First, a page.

14 Responses to “Simplicity in Action: Cynthia”

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  1. Kathy Mader

    I know the feeling. I decided that when I would start swearing because it took me hours just to pick up stuff and clear counters before I could actually clean, that something had to change, something was dreadfully wrong to feel that frustrated and upset. NOTHING feels better than having your house manageable. Key words, manageable without stress.

    • Too true, Kathy. I find it so frustrating when many of my family members are careless with our home environment. There are six of us living in the house, four of whom have jobs and school outside the home. This results in topsy turvey attendance to home and chores. I’ve found I really need a tidy home to rest in, and sometimes it’s overwhelming to consider making the whole place orderly. I have to narrow it down to one or two key rooms. Keeping it from getting too out of control is a big factor as well.

      I’m SURE I’ll miss it when they are all grown and gone. =) Then I’ll have it all to do myself, but there won’t be so many around to undo it.

  2. MotherLodeBeth

    Personally I think that some older people and some disabled people simply would love for someone to help them de-clutter and clean. But they either cannot find someone to help or are afraid to ask.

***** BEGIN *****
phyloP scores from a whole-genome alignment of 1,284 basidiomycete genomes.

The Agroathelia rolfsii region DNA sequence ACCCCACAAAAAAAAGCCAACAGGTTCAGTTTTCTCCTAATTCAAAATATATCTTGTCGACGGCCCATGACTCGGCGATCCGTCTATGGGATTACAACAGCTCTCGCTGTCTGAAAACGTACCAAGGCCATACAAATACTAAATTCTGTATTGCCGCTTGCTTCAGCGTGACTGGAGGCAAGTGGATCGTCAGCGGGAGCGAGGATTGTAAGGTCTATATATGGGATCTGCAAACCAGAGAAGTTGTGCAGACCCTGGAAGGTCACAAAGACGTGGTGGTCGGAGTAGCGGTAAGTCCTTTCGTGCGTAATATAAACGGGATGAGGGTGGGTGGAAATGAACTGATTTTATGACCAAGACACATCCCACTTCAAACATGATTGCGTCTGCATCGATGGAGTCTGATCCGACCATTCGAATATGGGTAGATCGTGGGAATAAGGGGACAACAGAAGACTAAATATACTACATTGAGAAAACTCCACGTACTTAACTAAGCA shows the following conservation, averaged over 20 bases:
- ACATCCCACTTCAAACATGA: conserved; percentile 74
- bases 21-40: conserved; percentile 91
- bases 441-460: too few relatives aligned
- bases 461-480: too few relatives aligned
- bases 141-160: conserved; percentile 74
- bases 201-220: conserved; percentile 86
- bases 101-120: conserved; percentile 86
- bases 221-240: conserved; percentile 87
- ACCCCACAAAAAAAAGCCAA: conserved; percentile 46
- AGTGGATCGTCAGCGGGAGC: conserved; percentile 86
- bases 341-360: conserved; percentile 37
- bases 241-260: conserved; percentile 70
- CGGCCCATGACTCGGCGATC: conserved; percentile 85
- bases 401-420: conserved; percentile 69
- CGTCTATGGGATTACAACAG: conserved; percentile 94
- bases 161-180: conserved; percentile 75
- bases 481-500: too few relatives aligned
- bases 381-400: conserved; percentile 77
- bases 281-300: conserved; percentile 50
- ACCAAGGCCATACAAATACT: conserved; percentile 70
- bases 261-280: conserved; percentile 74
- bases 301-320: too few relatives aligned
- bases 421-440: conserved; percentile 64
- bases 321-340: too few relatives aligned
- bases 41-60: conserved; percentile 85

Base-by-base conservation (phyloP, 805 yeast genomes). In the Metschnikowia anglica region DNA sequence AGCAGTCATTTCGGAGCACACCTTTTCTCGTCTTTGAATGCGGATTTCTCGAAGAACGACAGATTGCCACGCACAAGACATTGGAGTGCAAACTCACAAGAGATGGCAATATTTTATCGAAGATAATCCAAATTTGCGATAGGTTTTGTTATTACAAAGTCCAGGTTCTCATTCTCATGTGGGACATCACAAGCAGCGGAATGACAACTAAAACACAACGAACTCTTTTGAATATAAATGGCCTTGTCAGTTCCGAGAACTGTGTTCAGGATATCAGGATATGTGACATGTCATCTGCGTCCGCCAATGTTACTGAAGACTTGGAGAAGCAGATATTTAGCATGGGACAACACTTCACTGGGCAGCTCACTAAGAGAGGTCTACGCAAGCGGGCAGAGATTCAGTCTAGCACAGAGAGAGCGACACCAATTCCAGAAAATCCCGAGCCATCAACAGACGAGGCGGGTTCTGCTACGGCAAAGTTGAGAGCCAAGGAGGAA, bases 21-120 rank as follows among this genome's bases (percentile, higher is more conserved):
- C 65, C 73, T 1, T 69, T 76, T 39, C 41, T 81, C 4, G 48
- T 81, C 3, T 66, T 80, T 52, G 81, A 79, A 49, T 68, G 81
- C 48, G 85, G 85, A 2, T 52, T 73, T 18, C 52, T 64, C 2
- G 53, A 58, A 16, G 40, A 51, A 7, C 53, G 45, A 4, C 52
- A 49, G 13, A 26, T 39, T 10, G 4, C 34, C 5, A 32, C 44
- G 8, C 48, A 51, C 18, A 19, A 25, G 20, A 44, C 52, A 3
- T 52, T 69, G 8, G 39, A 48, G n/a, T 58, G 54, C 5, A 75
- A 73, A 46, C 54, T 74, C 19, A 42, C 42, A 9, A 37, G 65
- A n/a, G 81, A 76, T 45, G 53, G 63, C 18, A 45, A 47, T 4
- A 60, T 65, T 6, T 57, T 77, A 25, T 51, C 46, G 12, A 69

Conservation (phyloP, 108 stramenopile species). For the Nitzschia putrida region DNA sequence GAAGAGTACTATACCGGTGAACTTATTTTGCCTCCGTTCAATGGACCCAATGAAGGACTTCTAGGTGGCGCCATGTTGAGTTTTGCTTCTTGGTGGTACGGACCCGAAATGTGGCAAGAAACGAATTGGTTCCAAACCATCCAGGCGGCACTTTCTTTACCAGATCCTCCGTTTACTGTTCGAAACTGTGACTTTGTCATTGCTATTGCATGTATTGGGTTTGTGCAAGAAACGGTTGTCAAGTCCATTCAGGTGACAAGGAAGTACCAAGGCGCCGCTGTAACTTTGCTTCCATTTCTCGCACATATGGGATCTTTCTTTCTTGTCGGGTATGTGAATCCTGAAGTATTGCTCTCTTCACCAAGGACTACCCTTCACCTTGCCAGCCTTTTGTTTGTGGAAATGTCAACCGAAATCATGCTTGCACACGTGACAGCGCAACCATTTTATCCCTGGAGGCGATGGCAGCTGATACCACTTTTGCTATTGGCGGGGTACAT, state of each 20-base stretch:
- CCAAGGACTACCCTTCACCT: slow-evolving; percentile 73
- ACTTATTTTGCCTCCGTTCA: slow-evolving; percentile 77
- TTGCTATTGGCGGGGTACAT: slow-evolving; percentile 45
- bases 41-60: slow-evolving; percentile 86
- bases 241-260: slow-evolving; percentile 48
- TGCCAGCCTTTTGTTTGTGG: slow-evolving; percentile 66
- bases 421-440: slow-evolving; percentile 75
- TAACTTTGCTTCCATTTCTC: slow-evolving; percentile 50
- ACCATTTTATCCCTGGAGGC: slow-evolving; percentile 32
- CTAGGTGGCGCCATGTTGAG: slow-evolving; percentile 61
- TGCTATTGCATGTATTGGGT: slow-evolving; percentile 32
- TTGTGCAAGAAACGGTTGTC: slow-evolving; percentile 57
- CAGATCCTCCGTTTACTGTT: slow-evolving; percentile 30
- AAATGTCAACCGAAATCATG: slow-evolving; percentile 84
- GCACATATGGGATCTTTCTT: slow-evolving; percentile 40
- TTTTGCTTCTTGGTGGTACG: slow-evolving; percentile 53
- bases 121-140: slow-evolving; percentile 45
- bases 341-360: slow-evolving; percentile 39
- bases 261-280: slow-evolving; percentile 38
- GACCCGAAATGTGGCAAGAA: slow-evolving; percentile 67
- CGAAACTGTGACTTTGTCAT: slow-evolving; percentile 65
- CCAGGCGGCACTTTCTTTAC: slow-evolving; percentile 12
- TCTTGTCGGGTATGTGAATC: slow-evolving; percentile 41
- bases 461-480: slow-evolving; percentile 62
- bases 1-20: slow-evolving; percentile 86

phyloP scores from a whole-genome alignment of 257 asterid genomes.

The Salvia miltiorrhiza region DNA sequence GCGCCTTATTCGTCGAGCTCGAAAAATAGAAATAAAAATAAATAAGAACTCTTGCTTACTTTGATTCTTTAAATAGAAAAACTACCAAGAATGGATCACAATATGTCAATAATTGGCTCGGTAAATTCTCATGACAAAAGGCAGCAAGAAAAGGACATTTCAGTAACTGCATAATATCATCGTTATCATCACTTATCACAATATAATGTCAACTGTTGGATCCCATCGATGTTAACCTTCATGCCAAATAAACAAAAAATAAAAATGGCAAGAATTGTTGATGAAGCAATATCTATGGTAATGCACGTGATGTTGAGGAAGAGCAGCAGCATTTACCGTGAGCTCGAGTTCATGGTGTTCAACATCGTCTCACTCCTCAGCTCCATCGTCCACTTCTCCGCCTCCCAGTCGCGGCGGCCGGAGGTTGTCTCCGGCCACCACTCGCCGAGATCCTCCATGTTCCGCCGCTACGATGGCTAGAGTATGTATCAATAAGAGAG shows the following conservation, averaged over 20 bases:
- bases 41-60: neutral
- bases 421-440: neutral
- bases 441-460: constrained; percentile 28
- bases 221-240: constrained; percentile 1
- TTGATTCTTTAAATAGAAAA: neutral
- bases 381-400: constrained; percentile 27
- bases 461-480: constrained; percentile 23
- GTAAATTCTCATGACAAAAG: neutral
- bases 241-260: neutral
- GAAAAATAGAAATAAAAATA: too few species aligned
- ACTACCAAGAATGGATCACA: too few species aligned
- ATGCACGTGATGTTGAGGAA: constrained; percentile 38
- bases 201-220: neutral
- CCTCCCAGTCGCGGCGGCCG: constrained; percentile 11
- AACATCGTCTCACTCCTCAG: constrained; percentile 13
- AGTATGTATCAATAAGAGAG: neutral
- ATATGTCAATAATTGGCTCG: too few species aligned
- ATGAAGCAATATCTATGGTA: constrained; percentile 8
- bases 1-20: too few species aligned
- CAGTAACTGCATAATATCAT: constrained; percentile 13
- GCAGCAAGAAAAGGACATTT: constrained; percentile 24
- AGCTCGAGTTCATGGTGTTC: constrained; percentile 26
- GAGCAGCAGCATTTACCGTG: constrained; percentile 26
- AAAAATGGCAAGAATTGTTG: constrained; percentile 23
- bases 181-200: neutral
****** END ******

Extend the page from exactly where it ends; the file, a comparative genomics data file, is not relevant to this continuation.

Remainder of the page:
Am partially disabled because of balance issues and I readily admit it’s hard for me to lift and pull anything, so I may take two days to get the boxes of items for the thrift store, into the car, since I have a hard time either asking for help or getting help.

    After my husband died, I hit a deep depression and within a couple weeks of I became more depressed when I saw how things were not being cleaned and cared for. So stayed up all night once and cleaned and cleaned and the depression lifted. Doctor called it situational depression.

    Now I find myself wanting to have so little because it just seems more relaxing and peaceful. Still am getting rid of items and this cottage is less than 500 sq feet. Just hate anything that collects dust, or is more work than pleasure.